Psychological factors and blood chemistries as disease outcome predictors for cancer patients
Lawlis, G. Frank
Simonton, O. Carl (Oscar Carl)
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Achterberg, J., Lawlis, G. F., Simonton, O. C., Matthews-Simonton, S. (1977). Psychological Factors and Blood Chemistries as Disease Outcome Predictors for Cancer Patients. Multivariate Experimental Clinical Research, 3(3), 107-122.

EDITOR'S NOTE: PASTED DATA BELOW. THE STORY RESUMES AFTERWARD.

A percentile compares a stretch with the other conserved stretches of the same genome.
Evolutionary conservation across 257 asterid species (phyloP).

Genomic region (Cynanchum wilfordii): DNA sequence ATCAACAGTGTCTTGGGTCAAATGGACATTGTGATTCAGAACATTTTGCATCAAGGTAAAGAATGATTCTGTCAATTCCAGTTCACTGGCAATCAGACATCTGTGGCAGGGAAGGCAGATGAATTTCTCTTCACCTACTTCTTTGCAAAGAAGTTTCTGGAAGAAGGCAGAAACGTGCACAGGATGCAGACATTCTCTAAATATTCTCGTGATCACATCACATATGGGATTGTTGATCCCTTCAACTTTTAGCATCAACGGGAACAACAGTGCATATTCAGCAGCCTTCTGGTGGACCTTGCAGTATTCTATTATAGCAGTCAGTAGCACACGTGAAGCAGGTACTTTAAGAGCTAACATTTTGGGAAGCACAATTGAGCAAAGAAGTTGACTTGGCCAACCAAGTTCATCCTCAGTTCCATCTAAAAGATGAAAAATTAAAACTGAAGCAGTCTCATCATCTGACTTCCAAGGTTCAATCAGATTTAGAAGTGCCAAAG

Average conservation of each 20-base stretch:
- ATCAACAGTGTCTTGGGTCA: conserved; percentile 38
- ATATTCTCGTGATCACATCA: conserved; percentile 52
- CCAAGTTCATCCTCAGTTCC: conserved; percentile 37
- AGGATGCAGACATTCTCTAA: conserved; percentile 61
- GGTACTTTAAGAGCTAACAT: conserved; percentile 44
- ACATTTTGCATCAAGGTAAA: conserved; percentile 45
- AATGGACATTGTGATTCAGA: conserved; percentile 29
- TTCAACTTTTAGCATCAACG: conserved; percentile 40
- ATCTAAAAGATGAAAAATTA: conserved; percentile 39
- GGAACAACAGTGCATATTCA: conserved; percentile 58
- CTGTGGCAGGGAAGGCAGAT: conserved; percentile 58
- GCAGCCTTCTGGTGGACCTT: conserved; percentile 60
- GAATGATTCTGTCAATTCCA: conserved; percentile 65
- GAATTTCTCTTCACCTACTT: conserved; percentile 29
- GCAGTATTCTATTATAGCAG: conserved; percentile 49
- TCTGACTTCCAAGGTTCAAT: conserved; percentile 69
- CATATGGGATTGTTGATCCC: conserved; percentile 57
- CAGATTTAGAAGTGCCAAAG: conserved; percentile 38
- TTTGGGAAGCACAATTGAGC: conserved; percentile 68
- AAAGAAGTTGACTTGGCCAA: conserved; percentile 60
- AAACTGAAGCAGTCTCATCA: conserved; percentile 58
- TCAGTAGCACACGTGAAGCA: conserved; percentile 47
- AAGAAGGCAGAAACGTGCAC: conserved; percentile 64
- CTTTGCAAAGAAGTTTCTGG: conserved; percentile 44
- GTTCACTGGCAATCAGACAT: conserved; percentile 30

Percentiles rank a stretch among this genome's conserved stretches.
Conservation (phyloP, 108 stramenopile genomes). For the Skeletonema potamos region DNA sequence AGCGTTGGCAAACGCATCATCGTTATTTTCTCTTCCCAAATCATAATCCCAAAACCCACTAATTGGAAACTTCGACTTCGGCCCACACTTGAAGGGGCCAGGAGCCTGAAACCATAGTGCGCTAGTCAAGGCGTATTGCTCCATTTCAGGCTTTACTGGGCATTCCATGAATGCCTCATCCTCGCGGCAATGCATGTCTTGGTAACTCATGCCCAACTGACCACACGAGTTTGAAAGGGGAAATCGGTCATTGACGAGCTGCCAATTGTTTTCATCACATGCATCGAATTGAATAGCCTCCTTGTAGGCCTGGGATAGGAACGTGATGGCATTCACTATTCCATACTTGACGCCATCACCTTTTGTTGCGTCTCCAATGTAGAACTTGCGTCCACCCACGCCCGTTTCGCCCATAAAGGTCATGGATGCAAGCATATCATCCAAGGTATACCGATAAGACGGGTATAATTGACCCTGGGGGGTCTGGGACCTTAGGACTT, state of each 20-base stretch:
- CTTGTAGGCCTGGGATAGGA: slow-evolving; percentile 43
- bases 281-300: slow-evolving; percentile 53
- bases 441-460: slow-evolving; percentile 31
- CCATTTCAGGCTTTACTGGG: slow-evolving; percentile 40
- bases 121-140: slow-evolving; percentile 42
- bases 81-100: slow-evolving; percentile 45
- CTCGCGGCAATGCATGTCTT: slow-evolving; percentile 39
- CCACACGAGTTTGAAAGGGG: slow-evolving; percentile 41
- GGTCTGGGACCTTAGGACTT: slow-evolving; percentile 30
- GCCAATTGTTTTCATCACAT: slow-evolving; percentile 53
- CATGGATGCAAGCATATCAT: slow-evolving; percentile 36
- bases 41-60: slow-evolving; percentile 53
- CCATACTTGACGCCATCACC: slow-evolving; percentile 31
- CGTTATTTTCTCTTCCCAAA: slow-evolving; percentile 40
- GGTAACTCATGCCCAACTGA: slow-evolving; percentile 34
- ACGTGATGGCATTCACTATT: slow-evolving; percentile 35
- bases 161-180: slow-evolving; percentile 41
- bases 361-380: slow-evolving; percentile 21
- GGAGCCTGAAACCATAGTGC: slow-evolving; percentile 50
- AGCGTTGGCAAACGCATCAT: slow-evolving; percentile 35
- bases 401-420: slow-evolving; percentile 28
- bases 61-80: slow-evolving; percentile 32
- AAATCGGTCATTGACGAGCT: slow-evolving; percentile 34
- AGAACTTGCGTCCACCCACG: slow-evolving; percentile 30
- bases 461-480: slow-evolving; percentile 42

The relationship between blood chemistries and psychological variables was studied in a population of cancer patients, the majority of whom had been diagnosed with incurable disease. An intensive batter of psychodiagnostics was administered (including MMPI, BEM Sex Role Inventory, FIRO-B, IMAGE-CA, POMS), was blood analyses (CBC, LDH, Alkaline Phosphatase, Cortisol, Cholesterol, FFA) were conducted. Various criterion variables (i.e., median life expectancy, disease and rehabilitation status) were included in the analyses. Initially, blood chemistries were clustered according to common variance via factor analysis and the factors were used to predict present and follow-up disease status. Psychological variables were utilized to predict respective variances within the blood chemistries. Psychological variables were then factor analyzed and utilized to determine wheter disease processes were related. The results of the analysis yield at least three basic conclusions: (1) Blood chemistries tend to reflect ongoing or concurrent disease state; (2) there is a statistical relationship between psychological variables and blood chemistries; and (3) psychological factors are predictive of subsequent disease status. However, these relationships are multidimensional and too complex to be considered either causative or reactive at this time. The results are impressive in that blood chemistries offer information only about the current state of the disease, whereas the psychological variables offer future insights.